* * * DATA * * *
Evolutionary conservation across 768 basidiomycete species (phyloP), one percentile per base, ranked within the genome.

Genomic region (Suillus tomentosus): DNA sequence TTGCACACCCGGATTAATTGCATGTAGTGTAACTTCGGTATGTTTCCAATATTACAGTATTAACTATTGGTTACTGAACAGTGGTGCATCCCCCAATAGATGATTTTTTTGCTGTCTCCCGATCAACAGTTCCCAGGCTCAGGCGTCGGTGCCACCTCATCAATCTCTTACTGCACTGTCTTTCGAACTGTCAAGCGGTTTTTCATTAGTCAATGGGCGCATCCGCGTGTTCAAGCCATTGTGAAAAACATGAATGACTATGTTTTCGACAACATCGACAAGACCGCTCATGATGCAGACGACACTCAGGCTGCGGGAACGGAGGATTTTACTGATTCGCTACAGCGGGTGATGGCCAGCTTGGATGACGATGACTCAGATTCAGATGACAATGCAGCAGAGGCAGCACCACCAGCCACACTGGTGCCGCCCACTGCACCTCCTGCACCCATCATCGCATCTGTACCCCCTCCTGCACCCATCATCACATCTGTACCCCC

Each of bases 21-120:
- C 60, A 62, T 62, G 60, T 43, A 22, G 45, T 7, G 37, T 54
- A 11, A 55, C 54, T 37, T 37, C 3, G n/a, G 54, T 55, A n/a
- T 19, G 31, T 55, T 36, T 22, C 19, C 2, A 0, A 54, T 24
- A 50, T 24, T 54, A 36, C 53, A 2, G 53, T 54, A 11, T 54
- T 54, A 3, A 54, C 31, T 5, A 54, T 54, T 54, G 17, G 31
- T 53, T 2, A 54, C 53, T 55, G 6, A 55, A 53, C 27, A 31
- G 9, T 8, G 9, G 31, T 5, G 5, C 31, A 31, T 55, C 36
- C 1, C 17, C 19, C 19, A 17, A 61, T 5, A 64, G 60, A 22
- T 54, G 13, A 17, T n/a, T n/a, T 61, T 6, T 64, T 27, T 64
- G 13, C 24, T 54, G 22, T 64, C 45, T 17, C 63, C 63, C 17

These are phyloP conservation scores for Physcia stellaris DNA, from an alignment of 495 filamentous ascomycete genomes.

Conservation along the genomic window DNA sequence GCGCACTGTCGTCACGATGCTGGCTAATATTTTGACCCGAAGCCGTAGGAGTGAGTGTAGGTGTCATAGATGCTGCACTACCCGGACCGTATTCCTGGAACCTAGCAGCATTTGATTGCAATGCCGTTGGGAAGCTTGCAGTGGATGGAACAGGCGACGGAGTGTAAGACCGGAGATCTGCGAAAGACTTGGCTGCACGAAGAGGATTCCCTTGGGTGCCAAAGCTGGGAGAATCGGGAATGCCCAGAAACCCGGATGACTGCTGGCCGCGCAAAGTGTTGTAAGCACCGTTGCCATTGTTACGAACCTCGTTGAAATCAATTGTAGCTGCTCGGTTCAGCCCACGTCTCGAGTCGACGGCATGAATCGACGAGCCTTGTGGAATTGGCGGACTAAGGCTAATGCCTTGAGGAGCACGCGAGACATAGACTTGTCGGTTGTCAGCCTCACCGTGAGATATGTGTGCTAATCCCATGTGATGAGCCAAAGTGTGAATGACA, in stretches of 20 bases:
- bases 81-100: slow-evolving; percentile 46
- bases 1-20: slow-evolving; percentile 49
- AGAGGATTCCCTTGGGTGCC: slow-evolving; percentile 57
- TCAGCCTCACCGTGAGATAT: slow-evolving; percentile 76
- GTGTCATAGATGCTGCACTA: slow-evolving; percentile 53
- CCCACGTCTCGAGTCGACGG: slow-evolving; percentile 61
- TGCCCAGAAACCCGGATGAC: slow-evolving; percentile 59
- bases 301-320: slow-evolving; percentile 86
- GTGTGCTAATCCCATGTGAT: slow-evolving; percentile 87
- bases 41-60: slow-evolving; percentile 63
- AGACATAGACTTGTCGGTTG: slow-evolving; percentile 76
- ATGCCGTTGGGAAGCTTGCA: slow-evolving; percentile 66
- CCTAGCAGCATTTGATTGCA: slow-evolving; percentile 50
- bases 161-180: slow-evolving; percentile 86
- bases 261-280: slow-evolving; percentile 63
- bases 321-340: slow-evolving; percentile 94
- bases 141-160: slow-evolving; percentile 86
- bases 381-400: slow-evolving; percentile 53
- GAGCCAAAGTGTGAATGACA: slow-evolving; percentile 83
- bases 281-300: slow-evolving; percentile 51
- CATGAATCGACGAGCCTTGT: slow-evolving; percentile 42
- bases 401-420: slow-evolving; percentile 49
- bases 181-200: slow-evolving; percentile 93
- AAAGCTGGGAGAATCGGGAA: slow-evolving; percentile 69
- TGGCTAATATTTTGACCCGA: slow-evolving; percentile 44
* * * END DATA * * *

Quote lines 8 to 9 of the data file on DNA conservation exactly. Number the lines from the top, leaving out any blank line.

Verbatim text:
- T 54, A 3, A 54, C 31, T 5, A 54, T 54, T 54, G 17, G 31
- T 53, T 2, A 54, C 53, T 55, G 6, A 55, A 53, C 27, A 31